A sense of dread overcame Bill Wickerham as he walked around the corner of the barn. Worried about two newborn calves, he’d left work early to check on them. Lined up on the fence posts were several black vultures watching a calf. After scaring them off by shooting into the air, he went to check on the other calf. The sight was unnerving. At least 20 black vultures were just a few feet from the calf, creeping closer.
“Had I not intervened, I’m quite confident that I would have lost that calf. Black vultures are a big problem here. Typically they prey on defenseless calves and lambs, killing them,” said Wickerham, an Adams County Farm Bureau member who has a cow-calf operation in southern Ohio, an area that is increasingly seeing more black vultures.
As both a cattleman and wildlife specialist for the local Soil and Water Conservation District, Wickerham knows how big a threat black vultures can be to a livestock producer. Because black vultures are federally protected under the Migratory Bird Treaty Act, farmers aren’t allowed to shoot them without first obtaining a permit from the U.S. Fish and Wildlife Service.
Being told they can’t shoot a bird that’s killing their livestock — their livelihood — without first applying for a permit is a common complaint among area farmers. Most producers feel they should have the right to protect their livestock. Wickerham, who lost twin calves in 2015 after they were attacked by black vultures, understands their frustration. “If this were an endangered species, that would be different, but they are far from endangered,” he said.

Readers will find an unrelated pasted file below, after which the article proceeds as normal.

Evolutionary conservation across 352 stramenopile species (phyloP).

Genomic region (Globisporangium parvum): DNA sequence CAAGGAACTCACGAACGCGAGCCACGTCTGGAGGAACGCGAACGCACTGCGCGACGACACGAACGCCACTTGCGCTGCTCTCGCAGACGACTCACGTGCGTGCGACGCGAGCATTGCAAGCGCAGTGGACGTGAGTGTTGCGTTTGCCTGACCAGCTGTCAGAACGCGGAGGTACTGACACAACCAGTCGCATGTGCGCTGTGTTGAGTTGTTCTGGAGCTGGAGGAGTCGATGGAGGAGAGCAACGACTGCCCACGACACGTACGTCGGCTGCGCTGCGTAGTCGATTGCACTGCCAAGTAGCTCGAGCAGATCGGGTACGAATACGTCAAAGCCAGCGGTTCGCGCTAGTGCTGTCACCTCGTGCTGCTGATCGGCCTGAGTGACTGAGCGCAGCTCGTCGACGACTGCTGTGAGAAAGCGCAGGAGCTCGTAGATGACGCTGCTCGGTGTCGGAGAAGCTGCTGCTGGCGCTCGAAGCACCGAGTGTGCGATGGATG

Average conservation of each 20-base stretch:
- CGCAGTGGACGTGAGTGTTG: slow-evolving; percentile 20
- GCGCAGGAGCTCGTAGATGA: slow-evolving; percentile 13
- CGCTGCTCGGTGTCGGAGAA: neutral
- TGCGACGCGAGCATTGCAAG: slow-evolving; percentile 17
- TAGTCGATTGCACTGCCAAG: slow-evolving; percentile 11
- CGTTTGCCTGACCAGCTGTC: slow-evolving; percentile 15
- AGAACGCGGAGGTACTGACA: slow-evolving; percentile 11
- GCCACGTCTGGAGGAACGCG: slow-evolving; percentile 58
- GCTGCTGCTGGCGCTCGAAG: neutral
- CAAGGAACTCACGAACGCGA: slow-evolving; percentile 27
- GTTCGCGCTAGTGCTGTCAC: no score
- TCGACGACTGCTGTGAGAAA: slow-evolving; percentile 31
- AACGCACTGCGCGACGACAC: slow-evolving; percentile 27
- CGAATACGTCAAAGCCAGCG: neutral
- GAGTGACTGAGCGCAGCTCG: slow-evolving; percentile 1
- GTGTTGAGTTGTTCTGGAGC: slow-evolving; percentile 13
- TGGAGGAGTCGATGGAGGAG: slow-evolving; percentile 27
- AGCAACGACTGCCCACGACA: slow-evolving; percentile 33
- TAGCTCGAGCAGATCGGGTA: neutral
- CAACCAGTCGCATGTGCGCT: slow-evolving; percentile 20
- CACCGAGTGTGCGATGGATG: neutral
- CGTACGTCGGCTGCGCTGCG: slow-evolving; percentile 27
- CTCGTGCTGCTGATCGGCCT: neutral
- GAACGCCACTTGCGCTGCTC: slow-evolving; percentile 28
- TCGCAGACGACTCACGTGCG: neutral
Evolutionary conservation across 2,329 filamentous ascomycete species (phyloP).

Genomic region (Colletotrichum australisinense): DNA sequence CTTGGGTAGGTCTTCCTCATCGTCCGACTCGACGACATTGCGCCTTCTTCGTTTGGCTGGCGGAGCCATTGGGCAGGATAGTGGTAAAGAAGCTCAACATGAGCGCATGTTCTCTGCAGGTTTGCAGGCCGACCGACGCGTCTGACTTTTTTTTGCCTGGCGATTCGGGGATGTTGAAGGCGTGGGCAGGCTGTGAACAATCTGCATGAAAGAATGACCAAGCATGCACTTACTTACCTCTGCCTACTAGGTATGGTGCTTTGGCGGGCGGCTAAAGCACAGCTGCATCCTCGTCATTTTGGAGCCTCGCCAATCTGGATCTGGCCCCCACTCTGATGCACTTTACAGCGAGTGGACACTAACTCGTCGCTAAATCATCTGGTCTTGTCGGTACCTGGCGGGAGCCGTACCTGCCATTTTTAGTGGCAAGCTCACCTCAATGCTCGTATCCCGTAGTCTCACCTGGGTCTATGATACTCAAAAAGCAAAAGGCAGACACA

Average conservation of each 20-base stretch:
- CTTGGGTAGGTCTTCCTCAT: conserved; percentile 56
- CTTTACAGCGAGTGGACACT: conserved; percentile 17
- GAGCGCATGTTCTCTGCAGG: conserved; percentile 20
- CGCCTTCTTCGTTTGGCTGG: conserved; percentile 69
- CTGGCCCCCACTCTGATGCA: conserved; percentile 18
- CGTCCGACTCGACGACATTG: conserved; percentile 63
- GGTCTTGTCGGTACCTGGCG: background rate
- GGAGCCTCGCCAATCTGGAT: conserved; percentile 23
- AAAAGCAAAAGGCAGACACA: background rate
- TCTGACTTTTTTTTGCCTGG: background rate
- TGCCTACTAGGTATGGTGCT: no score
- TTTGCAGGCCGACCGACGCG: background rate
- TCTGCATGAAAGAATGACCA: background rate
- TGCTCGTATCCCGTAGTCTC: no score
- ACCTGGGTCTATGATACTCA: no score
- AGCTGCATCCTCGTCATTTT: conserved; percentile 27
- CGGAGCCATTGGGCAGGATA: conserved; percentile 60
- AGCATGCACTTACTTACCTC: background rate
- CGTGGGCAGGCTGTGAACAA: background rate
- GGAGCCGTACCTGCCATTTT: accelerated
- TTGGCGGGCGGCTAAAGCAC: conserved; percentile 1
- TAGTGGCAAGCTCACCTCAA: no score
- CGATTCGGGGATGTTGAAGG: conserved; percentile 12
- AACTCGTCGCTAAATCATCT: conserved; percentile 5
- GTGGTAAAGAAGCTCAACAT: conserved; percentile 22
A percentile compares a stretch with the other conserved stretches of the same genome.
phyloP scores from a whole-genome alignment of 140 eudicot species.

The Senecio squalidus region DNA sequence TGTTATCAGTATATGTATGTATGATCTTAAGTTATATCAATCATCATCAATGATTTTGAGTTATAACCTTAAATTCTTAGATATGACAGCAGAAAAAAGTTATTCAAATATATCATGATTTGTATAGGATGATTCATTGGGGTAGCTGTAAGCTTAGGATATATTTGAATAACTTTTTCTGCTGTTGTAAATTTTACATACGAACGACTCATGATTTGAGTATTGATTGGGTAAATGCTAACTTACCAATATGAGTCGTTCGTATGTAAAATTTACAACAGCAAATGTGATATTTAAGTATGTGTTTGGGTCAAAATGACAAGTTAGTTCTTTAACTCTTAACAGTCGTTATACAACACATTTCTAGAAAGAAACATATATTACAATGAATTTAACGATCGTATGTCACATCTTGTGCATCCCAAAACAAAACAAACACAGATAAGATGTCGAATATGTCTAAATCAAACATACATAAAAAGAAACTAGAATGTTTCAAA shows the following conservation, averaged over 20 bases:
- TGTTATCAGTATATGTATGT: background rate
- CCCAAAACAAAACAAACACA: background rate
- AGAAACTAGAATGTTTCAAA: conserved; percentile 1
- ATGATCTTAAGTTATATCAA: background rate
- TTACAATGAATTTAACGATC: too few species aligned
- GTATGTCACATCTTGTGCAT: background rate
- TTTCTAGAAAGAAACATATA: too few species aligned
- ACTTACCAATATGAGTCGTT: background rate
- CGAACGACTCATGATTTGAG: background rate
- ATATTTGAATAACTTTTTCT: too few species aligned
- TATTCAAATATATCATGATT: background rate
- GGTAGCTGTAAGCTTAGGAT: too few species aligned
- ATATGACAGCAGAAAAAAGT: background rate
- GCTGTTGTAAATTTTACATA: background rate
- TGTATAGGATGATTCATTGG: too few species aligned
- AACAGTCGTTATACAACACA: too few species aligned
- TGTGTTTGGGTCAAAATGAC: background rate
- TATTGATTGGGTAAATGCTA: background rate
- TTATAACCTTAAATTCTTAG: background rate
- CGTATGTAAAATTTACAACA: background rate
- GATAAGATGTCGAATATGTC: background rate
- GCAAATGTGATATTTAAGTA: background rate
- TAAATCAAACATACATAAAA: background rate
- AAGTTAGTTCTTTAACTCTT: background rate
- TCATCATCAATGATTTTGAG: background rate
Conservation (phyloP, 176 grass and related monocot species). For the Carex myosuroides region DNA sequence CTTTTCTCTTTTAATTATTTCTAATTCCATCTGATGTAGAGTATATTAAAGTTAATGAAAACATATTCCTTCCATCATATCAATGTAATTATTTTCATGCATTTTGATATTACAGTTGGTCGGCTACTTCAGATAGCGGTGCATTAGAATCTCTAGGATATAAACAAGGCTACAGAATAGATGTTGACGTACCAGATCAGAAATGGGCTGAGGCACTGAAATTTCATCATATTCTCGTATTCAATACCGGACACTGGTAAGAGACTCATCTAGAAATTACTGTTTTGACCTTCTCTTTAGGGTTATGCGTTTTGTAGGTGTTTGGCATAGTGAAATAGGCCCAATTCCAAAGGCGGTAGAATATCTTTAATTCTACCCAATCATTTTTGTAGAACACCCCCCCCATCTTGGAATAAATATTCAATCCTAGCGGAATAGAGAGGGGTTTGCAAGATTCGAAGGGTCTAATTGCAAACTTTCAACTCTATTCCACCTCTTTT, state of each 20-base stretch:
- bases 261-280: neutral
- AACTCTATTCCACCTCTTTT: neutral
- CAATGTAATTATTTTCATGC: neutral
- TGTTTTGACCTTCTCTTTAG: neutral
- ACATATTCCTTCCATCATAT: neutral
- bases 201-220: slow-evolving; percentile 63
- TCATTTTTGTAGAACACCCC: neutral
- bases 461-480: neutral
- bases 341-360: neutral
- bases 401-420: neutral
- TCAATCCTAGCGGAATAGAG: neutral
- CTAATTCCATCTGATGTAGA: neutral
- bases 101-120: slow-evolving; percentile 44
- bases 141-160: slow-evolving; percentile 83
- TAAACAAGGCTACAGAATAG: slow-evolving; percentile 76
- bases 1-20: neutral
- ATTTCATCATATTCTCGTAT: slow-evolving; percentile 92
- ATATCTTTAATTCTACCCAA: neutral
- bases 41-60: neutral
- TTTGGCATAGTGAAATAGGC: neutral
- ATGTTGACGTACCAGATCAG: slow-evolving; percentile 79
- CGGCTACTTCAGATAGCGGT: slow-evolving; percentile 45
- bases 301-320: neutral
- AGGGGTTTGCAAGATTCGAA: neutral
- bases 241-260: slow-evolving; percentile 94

Wickerham, who has served as an Adams County Farm Bureau trustee, said he appreciates Farm Bureau’s efforts to find a better way for farmers to protect their livestock from black vultures. Currently, Farm Bureau supports a bill in Congress that would allow livestock farmers to apply for a permit to kill black vultures during calving or lambing season. American Farm Bureau policy supports removing black vultures from the Migratory Bird Treaty Act.
“What I’ve always liked about Farm Bureau is its common sense approach. They try to get everybody at the table and discuss the issues and see what works for everybody,” said Wickerham, who has been a member for about a dozen years. “It’s not all just one side. They’ve done a lot of great things whether it’s line fence laws, water quality, CAUV or whatever.”
Education and networking
In agreement were Kyle and Ashton Walls, who have served as co-chairs of Ohio Farm Bureau’s Young Agricultural Professionals Committee, which plans educational and social programming for young farmers and agricultural professionals. The Walls, who live in Mount Vernon, raise cattle for competitive rodeo events. Starting a farm from scratch can be challenging, and the couple said they appreciate the education and networking they’ve received through Farm Bureau ever since moving to Ohio and buying 20 acres in 2013.
“Farm Bureau has helped us in an incredible capacity by helping us feel like we’re part of the industry. (Farm Bureau) gave us our place in agriculture,” Kyle said. “The educational side is critical. We are sponges and absorb everything that we possibly can — good or bad.”
Kyle also serves on the board of the Ohio Cattlemen’s Association and is interested in building more synergy between the cattlemen’s and Farm Bureau. “As they continue to work together, it makes both organizations stronger in the end.”
Ohio Farm Bureau at the state and local levels has supported youth programming for the Ohio Cattlemen’s Association, including its Gala Celebration, which raises funds for youth scholarships, and its 20-year-old BEST (Beef Exhibitor Show Total) program, which recognizes Ohio’s junior beef exhibitors.